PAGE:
Why Test for Phosphorus?

While phosphorus is essential for all life, it can be problematic for aquarium inhabitants – especially for coral, where excess phosphorus can prevent calcification of the coral from happening. The main source of phosphorus in reef aquariums is food, so care should be taken to avoid excess phosphates from feeding. Adding tap water to an aquarium can also lead to increased phosphate levels. Many municipalities have levels of phosphates in their water that are safe for human consumption, but can be detrimental to coral health. 

Additionally, excessive algae growth , a lack of protein skimming, poor water change schedule, and the use of tap water will all contribute to high phosphorous levels. Switching to reverse-osmosis deionized water (RO/DI) as a source for both topping off and making saltwater can help cut back on total phosphorus levels in the aquarium environment. Utilizing a refugium to grow beneficial macro-algae can also help export phosphates in a reef aquarium. Using filter medias and chemicals, like granular ferric oxide (GFO) or carbon dosing, can help bind or utilize phosphates and remove them from the aquarium. 

Although elevated phosphorus levels in an aquarium can be damaging, a complete absence of phosphorus is also not ideal. Phosphorus is essential for tissue growth and tanks that lack it completely can develop problems. The ideal level of phosphorus should be greater than 0 but less than 0.05ppm. Since so many factors are attributed to high phosphorus levels, every aquarist should be testing for them on a regular basis.

The Limits of Traditional Color-Change Test Kits

The ideal phosphorus level for reef aquariums is extremely low. Many other test kits on the market rely on a color change that needs to be judged by sight. These are notoriously difficult to use, especially in the lower ranges. The Hanna Marine Phosphorus Ultra Low Range Checker HC - HI736 bridges the gap between simple chemical test kits and professional instrumentation. The one-button design makes testing easier and more accurate by outputting a consistent digital reading every time.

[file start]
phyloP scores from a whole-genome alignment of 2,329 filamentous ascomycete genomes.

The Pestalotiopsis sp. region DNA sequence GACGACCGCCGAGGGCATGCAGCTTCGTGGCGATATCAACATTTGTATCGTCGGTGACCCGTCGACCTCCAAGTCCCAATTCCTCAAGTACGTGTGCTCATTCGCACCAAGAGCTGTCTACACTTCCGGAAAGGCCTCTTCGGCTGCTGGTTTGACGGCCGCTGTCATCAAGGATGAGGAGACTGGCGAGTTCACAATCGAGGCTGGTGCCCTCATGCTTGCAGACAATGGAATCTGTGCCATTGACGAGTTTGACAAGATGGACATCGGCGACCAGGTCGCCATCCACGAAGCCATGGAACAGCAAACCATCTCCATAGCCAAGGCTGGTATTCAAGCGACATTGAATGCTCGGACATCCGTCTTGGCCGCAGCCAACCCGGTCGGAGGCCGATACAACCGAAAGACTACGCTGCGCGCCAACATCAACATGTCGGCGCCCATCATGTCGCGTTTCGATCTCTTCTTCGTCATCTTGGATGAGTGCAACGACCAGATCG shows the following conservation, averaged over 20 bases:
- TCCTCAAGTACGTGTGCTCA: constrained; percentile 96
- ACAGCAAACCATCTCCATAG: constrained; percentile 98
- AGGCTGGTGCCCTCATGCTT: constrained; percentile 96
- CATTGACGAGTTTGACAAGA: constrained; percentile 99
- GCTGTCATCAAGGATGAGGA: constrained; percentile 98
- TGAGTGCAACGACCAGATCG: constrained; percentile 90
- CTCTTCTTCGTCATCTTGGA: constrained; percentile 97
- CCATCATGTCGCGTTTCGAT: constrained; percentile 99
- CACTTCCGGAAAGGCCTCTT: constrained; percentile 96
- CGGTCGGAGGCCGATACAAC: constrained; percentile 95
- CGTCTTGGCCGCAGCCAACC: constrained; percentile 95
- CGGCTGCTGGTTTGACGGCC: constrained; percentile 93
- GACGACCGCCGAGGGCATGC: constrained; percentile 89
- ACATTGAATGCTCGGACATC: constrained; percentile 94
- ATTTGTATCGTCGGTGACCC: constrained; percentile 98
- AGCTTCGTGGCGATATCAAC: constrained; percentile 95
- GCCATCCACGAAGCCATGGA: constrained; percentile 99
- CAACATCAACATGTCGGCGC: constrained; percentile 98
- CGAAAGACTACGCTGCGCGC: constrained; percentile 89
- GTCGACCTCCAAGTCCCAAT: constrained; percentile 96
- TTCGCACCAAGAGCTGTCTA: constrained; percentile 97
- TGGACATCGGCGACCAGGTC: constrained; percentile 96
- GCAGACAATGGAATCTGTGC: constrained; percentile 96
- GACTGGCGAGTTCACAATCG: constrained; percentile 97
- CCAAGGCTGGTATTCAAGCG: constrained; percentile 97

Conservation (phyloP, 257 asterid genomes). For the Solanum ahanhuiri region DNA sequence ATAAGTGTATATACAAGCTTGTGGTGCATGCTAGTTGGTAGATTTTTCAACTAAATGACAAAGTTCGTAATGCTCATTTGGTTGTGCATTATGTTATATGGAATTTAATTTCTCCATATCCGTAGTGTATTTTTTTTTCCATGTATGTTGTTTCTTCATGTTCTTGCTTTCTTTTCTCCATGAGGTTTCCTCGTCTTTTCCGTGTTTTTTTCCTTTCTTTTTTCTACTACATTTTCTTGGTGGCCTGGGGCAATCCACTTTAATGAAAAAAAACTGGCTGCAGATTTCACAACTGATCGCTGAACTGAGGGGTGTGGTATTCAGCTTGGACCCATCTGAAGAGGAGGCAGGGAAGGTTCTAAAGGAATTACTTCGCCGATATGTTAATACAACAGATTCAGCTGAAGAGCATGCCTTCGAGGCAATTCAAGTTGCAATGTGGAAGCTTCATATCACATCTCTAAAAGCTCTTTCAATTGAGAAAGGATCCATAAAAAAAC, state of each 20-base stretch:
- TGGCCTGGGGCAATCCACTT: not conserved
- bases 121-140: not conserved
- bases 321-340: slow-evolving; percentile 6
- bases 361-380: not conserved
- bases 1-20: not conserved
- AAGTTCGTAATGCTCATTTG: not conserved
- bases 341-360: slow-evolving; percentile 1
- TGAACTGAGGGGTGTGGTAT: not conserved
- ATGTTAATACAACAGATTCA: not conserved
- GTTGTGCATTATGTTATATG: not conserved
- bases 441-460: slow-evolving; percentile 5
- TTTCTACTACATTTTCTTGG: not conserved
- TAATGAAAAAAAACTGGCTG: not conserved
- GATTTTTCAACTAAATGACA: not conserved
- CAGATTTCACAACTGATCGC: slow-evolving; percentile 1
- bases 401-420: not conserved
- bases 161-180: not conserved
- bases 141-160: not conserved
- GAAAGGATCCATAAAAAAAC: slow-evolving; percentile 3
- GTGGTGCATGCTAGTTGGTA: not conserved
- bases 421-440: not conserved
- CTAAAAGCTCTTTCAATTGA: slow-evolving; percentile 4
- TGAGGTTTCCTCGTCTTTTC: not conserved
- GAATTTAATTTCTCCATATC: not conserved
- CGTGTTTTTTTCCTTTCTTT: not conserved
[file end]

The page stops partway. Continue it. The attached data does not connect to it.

Want to learn more about how accurate our Marine Checkers are? Check out the video below by our friends at Bulk Reef Supply, comapring our digital Checkers to a more expensive professional meter.

Video: Hanna Phosphate Checker Comparison by Bulk Reef Supply (10 minutes)

Learn More About Our Full Marine Line of Checkers

And Don't Forget Your Phosphorus Reagents!


Kevin Costa

Written by Kevin Costa

Kevin used to operate an aquarium maintenance company and worked at local fish stores before working at Hanna. He is a passionate aquarium hobbyist who enjoys reef keeping and planted aquariums. He graduated New York University and received a graduate certificate in aquaculture from the University of Florida specializing in fish health. Kevin may be reached at or 401-450-6051.